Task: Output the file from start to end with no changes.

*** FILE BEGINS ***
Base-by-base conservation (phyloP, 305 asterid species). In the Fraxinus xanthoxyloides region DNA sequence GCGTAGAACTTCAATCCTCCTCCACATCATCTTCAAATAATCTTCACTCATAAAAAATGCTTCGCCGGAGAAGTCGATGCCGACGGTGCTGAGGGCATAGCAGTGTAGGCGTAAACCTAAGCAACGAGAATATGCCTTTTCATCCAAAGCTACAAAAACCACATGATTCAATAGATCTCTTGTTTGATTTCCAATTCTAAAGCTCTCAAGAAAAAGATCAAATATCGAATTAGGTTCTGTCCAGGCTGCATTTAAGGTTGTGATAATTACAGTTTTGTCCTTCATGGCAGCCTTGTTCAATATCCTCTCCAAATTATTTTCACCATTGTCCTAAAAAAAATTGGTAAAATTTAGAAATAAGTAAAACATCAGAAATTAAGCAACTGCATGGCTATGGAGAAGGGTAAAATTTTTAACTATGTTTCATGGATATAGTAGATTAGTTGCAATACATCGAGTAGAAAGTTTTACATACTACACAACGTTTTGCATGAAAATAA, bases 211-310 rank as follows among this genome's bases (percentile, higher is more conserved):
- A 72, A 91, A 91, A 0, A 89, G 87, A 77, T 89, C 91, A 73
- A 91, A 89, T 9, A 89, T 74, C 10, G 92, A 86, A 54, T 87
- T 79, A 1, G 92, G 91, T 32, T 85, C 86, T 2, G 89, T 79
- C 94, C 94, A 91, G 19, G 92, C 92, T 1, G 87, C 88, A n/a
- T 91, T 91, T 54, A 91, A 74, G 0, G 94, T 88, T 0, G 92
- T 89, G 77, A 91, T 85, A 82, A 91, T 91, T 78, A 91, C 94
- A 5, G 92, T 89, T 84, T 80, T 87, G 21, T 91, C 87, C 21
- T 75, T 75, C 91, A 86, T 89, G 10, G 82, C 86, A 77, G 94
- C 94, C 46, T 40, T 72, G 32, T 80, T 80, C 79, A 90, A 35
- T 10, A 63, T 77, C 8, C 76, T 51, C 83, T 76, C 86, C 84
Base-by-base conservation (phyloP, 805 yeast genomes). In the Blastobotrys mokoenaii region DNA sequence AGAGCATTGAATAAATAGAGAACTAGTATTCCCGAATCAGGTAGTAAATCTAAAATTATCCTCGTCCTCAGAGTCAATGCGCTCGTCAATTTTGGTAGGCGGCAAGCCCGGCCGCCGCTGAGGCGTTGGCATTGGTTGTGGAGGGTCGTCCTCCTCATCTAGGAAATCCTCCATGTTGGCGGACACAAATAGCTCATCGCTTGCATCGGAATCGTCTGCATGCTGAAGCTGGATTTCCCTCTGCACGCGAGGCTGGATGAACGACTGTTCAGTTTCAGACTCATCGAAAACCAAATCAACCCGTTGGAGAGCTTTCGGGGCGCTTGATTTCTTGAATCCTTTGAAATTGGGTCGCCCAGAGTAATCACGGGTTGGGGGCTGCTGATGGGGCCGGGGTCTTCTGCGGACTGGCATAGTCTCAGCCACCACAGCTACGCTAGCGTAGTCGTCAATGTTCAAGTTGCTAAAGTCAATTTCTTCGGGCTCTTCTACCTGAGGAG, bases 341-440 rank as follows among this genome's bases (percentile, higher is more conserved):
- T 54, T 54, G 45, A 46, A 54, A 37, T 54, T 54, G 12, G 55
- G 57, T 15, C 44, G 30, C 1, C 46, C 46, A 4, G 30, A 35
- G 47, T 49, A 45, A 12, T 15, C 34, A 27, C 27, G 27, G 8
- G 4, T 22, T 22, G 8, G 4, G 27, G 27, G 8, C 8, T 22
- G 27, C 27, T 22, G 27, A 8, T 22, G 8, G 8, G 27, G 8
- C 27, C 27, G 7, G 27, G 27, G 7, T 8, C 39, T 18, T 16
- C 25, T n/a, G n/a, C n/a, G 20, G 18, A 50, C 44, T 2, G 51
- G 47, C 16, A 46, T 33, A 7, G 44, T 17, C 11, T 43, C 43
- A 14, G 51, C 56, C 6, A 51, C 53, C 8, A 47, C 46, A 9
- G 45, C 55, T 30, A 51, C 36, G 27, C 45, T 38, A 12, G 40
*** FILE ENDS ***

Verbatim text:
Base-by-base conservation (phyloP, 305 asterid species). In the Fraxinus xanthoxyloides region DNA sequence GCGTAGAACTTCAATCCTCCTCCACATCATCTTCAAATAATCTTCACTCATAAAAAATGCTTCGCCGGAGAAGTCGATGCCGACGGTGCTGAGGGCATAGCAGTGTAGGCGTAAACCTAAGCAACGAGAATATGCCTTTTCATCCAAAGCTACAAAAACCACATGATTCAATAGATCTCTTGTTTGATTTCCAATTCTAAAGCTCTCAAGAAAAAGATCAAATATCGAATTAGGTTCTGTCCAGGCTGCATTTAAGGTTGTGATAATTACAGTTTTGTCCTTCATGGCAGCCTTGTTCAATATCCTCTCCAAATTATTTTCACCATTGTCCTAAAAAAAATTGGTAAAATTTAGAAATAAGTAAAACATCAGAAATTAAGCAACTGCATGGCTATGGAGAAGGGTAAAATTTTTAACTATGTTTCATGGATATAGTAGATTAGTTGCAATACATCGAGTAGAAAGTTTTACATACTACACAACGTTTTGCATGAAAATAA, bases 211-310 rank as follows among this genome's bases (percentile, higher is more conserved):
- A 72, A 91, A 91, A 0, A 89, G 87, A 77, T 89, C 91, A 73
- A 91, A 89, T 9, A 89, T 74, C 10, G 92, A 86, A 54, T 87
- T 79, A 1, G 92, G 91, T 32, T 85, C 86, T 2, G 89, T 79
- C 94, C 94, A 91, G 19, G 92, C 92, T 1, G 87, C 88, A n/a
- T 91, T 91, T 54, A 91, A 74, G 0, G 94, T 88, T 0, G 92
- T 89, G 77, A 91, T 85, A 82, A 91, T 91, T 78, A 91, C 94
- A 5, G 92, T 89, T 84, T 80, T 87, G 21, T 91, C 87, C 21
- T 75, T 75, C 91, A 86, T 89, G 10, G 82, C 86, A 77, G 94
- C 94, C 46, T 40, T 72, G 32, T 80, T 80, C 79, A 90, A 35
- T 10, A 63, T 77, C 8, C 76, T 51, C 83, T 76, C 86, C 84
Base-by-base conservation (phyloP, 805 yeast genomes). In the Blastobotrys mokoenaii region DNA sequence AGAGCATTGAATAAATAGAGAACTAGTATTCCCGAATCAGGTAGTAAATCTAAAATTATCCTCGTCCTCAGAGTCAATGCGCTCGTCAATTTTGGTAGGCGGCAAGCCCGGCCGCCGCTGAGGCGTTGGCATTGGTTGTGGAGGGTCGTCCTCCTCATCTAGGAAATCCTCCATGTTGGCGGACACAAATAGCTCATCGCTTGCATCGGAATCGTCTGCATGCTGAAGCTGGATTTCCCTCTGCACGCGAGGCTGGATGAACGACTGTTCAGTTTCAGACTCATCGAAAACCAAATCAACCCGTTGGAGAGCTTTCGGGGCGCTTGATTTCTTGAATCCTTTGAAATTGGGTCGCCCAGAGTAATCACGGGTTGGGGGCTGCTGATGGGGCCGGGGTCTTCTGCGGACTGGCATAGTCTCAGCCACCACAGCTACGCTAGCGTAGTCGTCAATGTTCAAGTTGCTAAAGTCAATTTCTTCGGGCTCTTCTACCTGAGGAG, bases 341-440 rank as follows among this genome's bases (percentile, higher is more conserved):
- T 54, T 54, G 45, A 46, A 54, A 37, T 54, T 54, G 12, G 55
- G 57, T 15, C 44, G 30, C 1, C 46, C 46, A 4, G 30, A 35
- G 47, T 49, A 45, A 12, T 15, C 34, A 27, C 27, G 27, G 8
- G 4, T 22, T 22, G 8, G 4, G 27, G 27, G 8, C 8, T 22
- G 27, C 27, T 22, G 27, A 8, T 22, G 8, G 8, G 27, G 8
- C 27, C 27, G 7, G 27, G 27, G 7, T 8, C 39, T 18, T 16
- C 25, T n/a, G n/a, C n/a, G 20, G 18, A 50, C 44, T 2, G 51
- G 47, C 16, A 46, T 33, A 7, G 44, T 17, C 11, T 43, C 43
- A 14, G 51, C 56, C 6, A 51, C 53, C 8, A 47, C 46, A 9
- G 45, C 55, T 30, A 51, C 36, G 27, C 45, T 38, A 12, G 40